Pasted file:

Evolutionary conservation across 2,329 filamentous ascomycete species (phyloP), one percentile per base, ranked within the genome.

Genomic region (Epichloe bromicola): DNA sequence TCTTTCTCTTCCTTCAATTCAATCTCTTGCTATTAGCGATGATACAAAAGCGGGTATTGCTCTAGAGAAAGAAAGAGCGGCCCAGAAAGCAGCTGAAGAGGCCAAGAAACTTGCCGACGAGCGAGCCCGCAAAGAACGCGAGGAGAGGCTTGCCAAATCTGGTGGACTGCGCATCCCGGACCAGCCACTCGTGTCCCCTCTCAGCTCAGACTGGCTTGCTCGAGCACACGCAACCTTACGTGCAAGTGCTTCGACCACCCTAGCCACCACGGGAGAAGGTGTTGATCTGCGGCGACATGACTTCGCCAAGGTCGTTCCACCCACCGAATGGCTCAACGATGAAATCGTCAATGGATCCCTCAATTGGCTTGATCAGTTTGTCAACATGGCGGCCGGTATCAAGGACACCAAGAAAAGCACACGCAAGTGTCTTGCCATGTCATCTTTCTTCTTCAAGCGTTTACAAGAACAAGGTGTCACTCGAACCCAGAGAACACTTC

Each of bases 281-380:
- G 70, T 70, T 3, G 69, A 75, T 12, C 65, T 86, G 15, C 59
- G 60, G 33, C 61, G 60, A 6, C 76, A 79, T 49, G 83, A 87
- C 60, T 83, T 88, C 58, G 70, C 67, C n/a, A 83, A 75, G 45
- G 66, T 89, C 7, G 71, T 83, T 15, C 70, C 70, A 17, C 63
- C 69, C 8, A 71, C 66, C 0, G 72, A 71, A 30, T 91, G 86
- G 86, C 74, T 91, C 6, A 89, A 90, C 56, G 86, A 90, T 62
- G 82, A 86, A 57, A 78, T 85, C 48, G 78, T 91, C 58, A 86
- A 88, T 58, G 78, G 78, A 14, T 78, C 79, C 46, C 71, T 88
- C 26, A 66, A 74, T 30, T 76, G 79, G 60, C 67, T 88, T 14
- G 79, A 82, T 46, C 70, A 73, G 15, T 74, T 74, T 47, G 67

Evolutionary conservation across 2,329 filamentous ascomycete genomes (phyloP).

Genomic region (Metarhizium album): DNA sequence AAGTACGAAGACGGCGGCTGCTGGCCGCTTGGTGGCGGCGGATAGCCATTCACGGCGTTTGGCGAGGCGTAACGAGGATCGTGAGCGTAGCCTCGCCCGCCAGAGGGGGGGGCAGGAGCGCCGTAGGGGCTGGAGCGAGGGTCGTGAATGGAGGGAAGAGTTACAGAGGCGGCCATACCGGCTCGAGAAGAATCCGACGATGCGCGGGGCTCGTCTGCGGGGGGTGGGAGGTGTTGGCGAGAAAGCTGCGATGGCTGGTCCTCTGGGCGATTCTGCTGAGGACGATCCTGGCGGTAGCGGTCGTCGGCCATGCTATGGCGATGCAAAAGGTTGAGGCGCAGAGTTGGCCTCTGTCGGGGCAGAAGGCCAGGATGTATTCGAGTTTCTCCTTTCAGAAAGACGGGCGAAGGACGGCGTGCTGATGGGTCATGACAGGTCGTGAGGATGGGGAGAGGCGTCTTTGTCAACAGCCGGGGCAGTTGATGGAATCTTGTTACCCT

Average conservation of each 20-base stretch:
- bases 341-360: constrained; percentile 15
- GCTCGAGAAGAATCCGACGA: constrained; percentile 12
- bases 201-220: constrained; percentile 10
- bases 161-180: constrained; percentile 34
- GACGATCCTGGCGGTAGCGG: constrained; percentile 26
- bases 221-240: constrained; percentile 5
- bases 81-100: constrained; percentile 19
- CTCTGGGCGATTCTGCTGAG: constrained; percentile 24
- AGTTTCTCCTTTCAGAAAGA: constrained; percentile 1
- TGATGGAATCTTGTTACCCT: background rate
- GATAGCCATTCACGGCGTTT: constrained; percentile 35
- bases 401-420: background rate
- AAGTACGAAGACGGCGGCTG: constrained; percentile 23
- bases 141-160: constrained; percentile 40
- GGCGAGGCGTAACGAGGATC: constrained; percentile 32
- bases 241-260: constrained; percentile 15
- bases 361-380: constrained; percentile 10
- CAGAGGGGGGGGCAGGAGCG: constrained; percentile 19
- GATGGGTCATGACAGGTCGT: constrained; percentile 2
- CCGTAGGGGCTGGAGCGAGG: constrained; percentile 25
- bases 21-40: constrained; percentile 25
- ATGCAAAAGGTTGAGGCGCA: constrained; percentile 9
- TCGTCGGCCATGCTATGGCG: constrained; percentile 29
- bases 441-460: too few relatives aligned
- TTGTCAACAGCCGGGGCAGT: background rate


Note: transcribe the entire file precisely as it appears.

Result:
Evolutionary conservation across 2,329 filamentous ascomycete species (phyloP), one percentile per base, ranked within the genome.

Genomic region (Epichloe bromicola): DNA sequence TCTTTCTCTTCCTTCAATTCAATCTCTTGCTATTAGCGATGATACAAAAGCGGGTATTGCTCTAGAGAAAGAAAGAGCGGCCCAGAAAGCAGCTGAAGAGGCCAAGAAACTTGCCGACGAGCGAGCCCGCAAAGAACGCGAGGAGAGGCTTGCCAAATCTGGTGGACTGCGCATCCCGGACCAGCCACTCGTGTCCCCTCTCAGCTCAGACTGGCTTGCTCGAGCACACGCAACCTTACGTGCAAGTGCTTCGACCACCCTAGCCACCACGGGAGAAGGTGTTGATCTGCGGCGACATGACTTCGCCAAGGTCGTTCCACCCACCGAATGGCTCAACGATGAAATCGTCAATGGATCCCTCAATTGGCTTGATCAGTTTGTCAACATGGCGGCCGGTATCAAGGACACCAAGAAAAGCACACGCAAGTGTCTTGCCATGTCATCTTTCTTCTTCAAGCGTTTACAAGAACAAGGTGTCACTCGAACCCAGAGAACACTTC

Each of bases 281-380:
- G 70, T 70, T 3, G 69, A 75, T 12, C 65, T 86, G 15, C 59
- G 60, G 33, C 61, G 60, A 6, C 76, A 79, T 49, G 83, A 87
- C 60, T 83, T 88, C 58, G 70, C 67, C n/a, A 83, A 75, G 45
- G 66, T 89, C 7, G 71, T 83, T 15, C 70, C 70, A 17, C 63
- C 69, C 8, A 71, C 66, C 0, G 72, A 71, A 30, T 91, G 86
- G 86, C 74, T 91, C 6, A 89, A 90, C 56, G 86, A 90, T 62
- G 82, A 86, A 57, A 78, T 85, C 48, G 78, T 91, C 58, A 86
- A 88, T 58, G 78, G 78, A 14, T 78, C 79, C 46, C 71, T 88
- C 26, A 66, A 74, T 30, T 76, G 79, G 60, C 67, T 88, T 14
- G 79, A 82, T 46, C 70, A 73, G 15, T 74, T 74, T 47, G 67

Evolutionary conservation across 2,329 filamentous ascomycete genomes (phyloP).

Genomic region (Metarhizium album): DNA sequence AAGTACGAAGACGGCGGCTGCTGGCCGCTTGGTGGCGGCGGATAGCCATTCACGGCGTTTGGCGAGGCGTAACGAGGATCGTGAGCGTAGCCTCGCCCGCCAGAGGGGGGGGCAGGAGCGCCGTAGGGGCTGGAGCGAGGGTCGTGAATGGAGGGAAGAGTTACAGAGGCGGCCATACCGGCTCGAGAAGAATCCGACGATGCGCGGGGCTCGTCTGCGGGGGGTGGGAGGTGTTGGCGAGAAAGCTGCGATGGCTGGTCCTCTGGGCGATTCTGCTGAGGACGATCCTGGCGGTAGCGGTCGTCGGCCATGCTATGGCGATGCAAAAGGTTGAGGCGCAGAGTTGGCCTCTGTCGGGGCAGAAGGCCAGGATGTATTCGAGTTTCTCCTTTCAGAAAGACGGGCGAAGGACGGCGTGCTGATGGGTCATGACAGGTCGTGAGGATGGGGAGAGGCGTCTTTGTCAACAGCCGGGGCAGTTGATGGAATCTTGTTACCCT

Average conservation of each 20-base stretch:
- bases 341-360: constrained; percentile 15
- GCTCGAGAAGAATCCGACGA: constrained; percentile 12
- bases 201-220: constrained; percentile 10
- bases 161-180: constrained; percentile 34
- GACGATCCTGGCGGTAGCGG: constrained; percentile 26
- bases 221-240: constrained; percentile 5
- bases 81-100: constrained; percentile 19
- CTCTGGGCGATTCTGCTGAG: constrained; percentile 24
- AGTTTCTCCTTTCAGAAAGA: constrained; percentile 1
- TGATGGAATCTTGTTACCCT: background rate
- GATAGCCATTCACGGCGTTT: constrained; percentile 35
- bases 401-420: background rate
- AAGTACGAAGACGGCGGCTG: constrained; percentile 23
- bases 141-160: constrained; percentile 40
- GGCGAGGCGTAACGAGGATC: constrained; percentile 32
- bases 241-260: constrained; percentile 15
- bases 361-380: constrained; percentile 10
- CAGAGGGGGGGGCAGGAGCG: constrained; percentile 19
- GATGGGTCATGACAGGTCGT: constrained; percentile 2
- CCGTAGGGGCTGGAGCGAGG: constrained; percentile 25
- bases 21-40: constrained; percentile 25
- ATGCAAAAGGTTGAGGCGCA: constrained; percentile 9
- TCGTCGGCCATGCTATGGCG: constrained; percentile 29
- bases 441-460: too few relatives aligned
- TTGTCAACAGCCGGGGCAGT: background rate